# A well-known instance of overcomplete dictionaries

sparse representation is:
A signal can be represented as a linear combination of basis functions where the set of basis functions is called dictionary and data samples are much more than their features. Mathematically, in the system of linear equations $Y=DX$ where $Y \in \mathbb{R}^{n \times N} (n \ll N)$ we seek a dictionary that results in sparse representation of $Y$.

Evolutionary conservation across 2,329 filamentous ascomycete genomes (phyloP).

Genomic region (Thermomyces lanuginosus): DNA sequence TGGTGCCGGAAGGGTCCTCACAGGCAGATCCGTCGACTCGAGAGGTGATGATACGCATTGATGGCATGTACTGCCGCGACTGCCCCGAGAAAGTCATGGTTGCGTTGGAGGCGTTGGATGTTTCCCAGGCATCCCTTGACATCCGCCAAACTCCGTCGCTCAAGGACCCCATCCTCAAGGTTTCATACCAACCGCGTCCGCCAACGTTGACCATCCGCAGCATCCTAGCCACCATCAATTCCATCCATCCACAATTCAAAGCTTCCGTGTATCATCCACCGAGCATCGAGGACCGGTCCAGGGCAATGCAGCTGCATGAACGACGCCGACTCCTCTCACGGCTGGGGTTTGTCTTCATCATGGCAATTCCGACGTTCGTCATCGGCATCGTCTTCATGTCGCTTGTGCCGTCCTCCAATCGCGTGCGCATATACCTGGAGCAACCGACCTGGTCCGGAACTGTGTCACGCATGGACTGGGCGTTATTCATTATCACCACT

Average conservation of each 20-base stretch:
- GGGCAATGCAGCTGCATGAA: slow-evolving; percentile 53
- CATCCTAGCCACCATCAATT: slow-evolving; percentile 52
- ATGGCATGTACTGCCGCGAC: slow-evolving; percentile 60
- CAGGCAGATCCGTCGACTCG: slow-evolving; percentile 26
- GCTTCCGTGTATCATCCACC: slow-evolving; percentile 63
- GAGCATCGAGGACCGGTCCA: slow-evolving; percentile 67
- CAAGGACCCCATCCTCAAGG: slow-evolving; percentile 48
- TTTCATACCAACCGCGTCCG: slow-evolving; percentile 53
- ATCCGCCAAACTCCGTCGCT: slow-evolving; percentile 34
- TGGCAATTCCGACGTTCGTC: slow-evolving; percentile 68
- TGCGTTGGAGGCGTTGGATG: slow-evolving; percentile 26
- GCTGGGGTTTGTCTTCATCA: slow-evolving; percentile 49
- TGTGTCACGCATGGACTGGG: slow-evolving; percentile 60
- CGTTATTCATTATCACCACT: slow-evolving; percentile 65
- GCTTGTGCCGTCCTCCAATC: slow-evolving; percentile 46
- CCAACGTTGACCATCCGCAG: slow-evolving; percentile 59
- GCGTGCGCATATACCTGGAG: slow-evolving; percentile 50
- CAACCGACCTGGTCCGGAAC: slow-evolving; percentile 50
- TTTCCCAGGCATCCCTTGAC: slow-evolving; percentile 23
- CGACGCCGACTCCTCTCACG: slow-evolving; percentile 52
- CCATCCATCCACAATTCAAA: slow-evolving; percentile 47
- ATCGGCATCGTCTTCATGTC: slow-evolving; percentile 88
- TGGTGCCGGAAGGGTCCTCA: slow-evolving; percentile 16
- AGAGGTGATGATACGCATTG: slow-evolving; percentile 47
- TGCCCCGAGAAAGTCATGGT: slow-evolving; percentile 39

Digging the history of sparse representation, my take is it all started by using transforms as D; wavelet, Fourier and such. They were good in the application they were designed for but a generalization to a wider area was a failure. So a combination of basis functions was used as a dictionary D, an overcomplete one with more basis functions than the size of each basis function. There are lots of examples of different transforms and their result. But I cannot think of an example for an overcomplete dictionary. Is it due to the fact that they are learned and there is no special dictionary to be used? I mean, given an initial dictionary, it is learned in an iterative process to better fit the data, is there a well-known instance of such a dictionary like the case JPEG2000 using wavelet packets as D?